Parental Closeness and Attachment in Biological and Adopted Children

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Broxterman, Joel
Washburn University
Issue Date
April 28, 2016
Alternative Title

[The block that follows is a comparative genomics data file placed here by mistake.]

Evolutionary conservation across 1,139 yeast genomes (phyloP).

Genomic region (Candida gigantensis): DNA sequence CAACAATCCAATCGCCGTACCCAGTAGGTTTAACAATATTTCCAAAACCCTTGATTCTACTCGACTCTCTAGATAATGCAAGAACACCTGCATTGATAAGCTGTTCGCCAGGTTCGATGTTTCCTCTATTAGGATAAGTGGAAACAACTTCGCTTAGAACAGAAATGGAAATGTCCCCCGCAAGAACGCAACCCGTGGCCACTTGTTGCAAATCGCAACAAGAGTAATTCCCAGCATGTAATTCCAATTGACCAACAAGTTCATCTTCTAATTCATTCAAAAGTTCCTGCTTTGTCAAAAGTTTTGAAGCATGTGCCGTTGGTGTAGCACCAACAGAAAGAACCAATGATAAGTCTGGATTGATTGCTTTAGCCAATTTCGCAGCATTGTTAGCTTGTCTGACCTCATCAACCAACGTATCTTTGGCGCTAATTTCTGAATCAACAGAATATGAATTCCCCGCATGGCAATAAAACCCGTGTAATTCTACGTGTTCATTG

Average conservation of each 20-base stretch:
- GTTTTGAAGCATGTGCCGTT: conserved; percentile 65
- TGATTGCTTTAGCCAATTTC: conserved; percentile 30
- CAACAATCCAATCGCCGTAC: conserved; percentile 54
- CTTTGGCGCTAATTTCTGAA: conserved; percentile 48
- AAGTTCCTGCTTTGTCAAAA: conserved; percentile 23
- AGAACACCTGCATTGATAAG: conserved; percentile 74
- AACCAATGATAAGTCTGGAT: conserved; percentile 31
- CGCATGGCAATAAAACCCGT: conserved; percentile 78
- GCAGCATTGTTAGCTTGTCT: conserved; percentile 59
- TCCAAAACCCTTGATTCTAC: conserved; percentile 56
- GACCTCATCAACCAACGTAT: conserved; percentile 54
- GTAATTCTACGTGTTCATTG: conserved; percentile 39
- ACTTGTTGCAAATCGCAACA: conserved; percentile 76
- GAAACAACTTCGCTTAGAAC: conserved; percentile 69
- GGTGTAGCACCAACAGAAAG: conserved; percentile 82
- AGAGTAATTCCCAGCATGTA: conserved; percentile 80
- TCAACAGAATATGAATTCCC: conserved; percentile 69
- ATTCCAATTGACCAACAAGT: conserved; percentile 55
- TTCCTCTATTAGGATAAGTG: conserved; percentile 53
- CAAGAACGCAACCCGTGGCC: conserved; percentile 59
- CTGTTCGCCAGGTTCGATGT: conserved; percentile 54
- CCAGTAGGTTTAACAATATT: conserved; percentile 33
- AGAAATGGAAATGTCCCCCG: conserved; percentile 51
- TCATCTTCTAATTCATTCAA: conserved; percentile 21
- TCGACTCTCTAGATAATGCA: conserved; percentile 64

From the moment of birth, interactions between parents and the infant form an attachment style that will define the levels of anxiety and avoidance one has in close relationships. Placing a child within a family is a lifelong journey with life altering consequences. One of those consequences is the degree to which parental closeness is experienced by the adoptive child. The current study investigated the relationship between attachment styles and parental closeness to better understand if adopted children display different levels of attachment and closeness than children raised by their biological parents. Attachment styles are developed during childhood as a result of patterns of interactions with parents, and encompass information about the self, others and relationships; defining the level of anxiety and avoidance one has in regards to close relationships. Parental closeness consists of the child’s ability to talk about worries, shared leisure time, and joint discussions with their parents. Relationships were hypothesized between participants’ level of anxiety-related attachment, avoidance-related attachment, and parental closeness. While the present study did not identify significant differences between biological and adopted children, a statistically significant result for anxiety-related attachment and parental closeness with the father figure was identified across the full sample.